NNIPCamp Columbus, June 19, 2013
Social Media Session
Led by Max Weselcouch, Furman Center
Notes by Brianna Losoya
Twitter accounts and interest in session:
Max: @thatgirlmax
Bart Roberts: @bflobart
TJ Maciak: Grand Rapids looking to use social media to share maps they make using our tools
Mark Carnathan: @arcresearch @nhnexus
Tahmida Shamsuddin: We use facebook the most
Lisa Pittman: We want to mine social media data, I’d specific like to look at LinkedIn
Anthony Galvan: Interested in the geolocation of tweets, earthquake epicenter can be predicted using
Eleanor Tutt: @eleanortutt also interested in tweet mining, frustrated that few people are interested
Jacob Wascalus: Work for fed, can’t access social media
Jim Farnam: Mark Abraham’s colleague, he’s our data guru. One partner supports 50 member
organization based on social media alone
Kerri Cambell: @itskerrisworld
Eric Busboom: @sddatalibrary; want to scrape yelp, tripadvisor to inform business data, looking for
indicators or future crime.
2 key topics
1) How to use social network data
2) How to use social media
Eric currently recruiting people for data mining in San Diego - almost all alcohol related crime. Not easy
to guess using permits. We want to know business demographics of business patrons, butbars don’t
want to help. Textually analyze yelp reviews to get characteristics of patrons’ age, race, gender. is a neighborhood social media site. Neighbors can report suspicious activity. Not
anonymous, but people can post pictures.
SiteGaiste pulls Yelp api info, but it’s pretty limited
Eric: we end up scraping because there’s more data
People have heard of a process where people take photos, of what they wish vacant
homes/buildings were. Greenmap digitalizes this concept. Grassroots demand for services.
An organization can promote social media for this purpose, and can engage people into policy
Build a better block in Dallas does pop-up street fairs where they turn an abandoned into
something cool for a weekend. (Columbus has this as well) Highlights the administrative costs of
a business. They also show the demand for these services, designed to target outdated zoning
o Memphix, similar thing in Memphis. Started because a street did this “rogue”. We have
idea lounges through twitter, which influences what happens in the community.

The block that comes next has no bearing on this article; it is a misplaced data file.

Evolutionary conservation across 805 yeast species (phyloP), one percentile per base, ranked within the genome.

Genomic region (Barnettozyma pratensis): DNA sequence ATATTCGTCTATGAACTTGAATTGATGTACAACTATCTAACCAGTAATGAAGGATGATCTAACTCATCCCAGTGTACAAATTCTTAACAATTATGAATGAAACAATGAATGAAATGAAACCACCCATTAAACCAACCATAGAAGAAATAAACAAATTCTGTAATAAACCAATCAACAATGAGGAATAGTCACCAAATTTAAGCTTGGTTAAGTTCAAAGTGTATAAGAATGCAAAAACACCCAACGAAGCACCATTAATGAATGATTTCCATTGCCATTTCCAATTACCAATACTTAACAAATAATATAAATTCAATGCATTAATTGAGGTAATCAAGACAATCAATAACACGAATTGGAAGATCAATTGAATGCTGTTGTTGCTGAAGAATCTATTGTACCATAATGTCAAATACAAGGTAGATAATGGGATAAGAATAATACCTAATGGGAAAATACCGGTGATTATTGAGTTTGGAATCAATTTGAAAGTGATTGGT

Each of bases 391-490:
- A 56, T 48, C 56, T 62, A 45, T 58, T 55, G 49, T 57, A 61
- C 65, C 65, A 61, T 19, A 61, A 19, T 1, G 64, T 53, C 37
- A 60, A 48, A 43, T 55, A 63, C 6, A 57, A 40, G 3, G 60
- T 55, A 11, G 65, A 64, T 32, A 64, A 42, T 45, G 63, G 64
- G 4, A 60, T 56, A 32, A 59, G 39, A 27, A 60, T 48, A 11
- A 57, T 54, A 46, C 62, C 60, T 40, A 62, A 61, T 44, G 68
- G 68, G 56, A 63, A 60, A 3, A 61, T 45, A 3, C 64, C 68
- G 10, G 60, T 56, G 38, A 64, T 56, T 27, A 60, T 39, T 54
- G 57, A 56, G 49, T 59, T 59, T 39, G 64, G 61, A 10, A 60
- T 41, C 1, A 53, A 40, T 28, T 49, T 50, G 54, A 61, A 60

Voter Participation? Archive of Mini Outdoor Scenes (AMOS) – webcams that are archived
hourly online.
AirB&B sends photographers into apartments/houses.
The brain drain issue using social media.
Neighborhood Change or gentrification using foursquare or others, based on where young
people check in
Yelp and TripAdvisor also have planted or fake reviews. Ex-employees etc.
Early question to ask, is what questions need to be asked? What’s available? What about data
I want to use this data to give us the other side “bad neighborhoods” or the vice versa, more
qualitative data
o That could be where this type of data should go. This won’t be statistically significant,
but it is useful.
o Could be a less expensive survey substitute. Many impoverished neighborhoods have
residents who are really happy living there.
The data we have access to are a small sliver of what the companies have. GNIP is a commercial
data that took over twitter data, so now can only get 1% for a large fee. How do we work with
these companies so that they can use their data for a socially beneficial purpose.
o How can we connect people?
o Many companies figuring out how to monetize their business model. As data becomes
increasingly valuable, they may be less inclined to open data, or close it down the line.
o That’s part of the work we have to do as researchers, we can come up with valuable
research outcomes. We need to understand their business model, to cater to their
o Some places (Zillow has a research related site) have been receptive.
Columbia used FourSquare as a tool for showing the relevance of the fashion district. The same
people who did million dollar block research.
Group in New Haven is a problem reporting site. They’re looking for ways to use data for
St. Louis connected to see click fix and phone, you can see what type of people use the different
o More gov’ts publishing 311 data
So this is a younger generation tool, many gov’ts allowing social media to drive meetings, etc.
NNIP should be getting more involved with this.
In Nashville, we’re using MindMixer to fuel community planning to identify problem areas and
thriving areas.
Can we continue this discussion on a webpage or something?
We should recruit Edwin
Using social media to promote our own brands:
Furman hasn’t done a great job of reaching young audiences, just started gridlines that takes a
single fact and makes a demographic.
o It’s been a soft launch, and it’s gotten some buzz.
CRP has data bytes that tries to find interesting statistics, but it’s hard to have a regular
HUD Sustainable Communities grant inspired a what the data tells us story. Partnering with
blogs was very successful. –Bart Roberts is a great opportunity for informing neighborhoods without data and info. Crime
stats and maps etc. Can recruit people in each community to do that.
New Haven working on an online newspaper
Ushahidi is a crowd sourcing site, it’s been a good predictor of violence in an area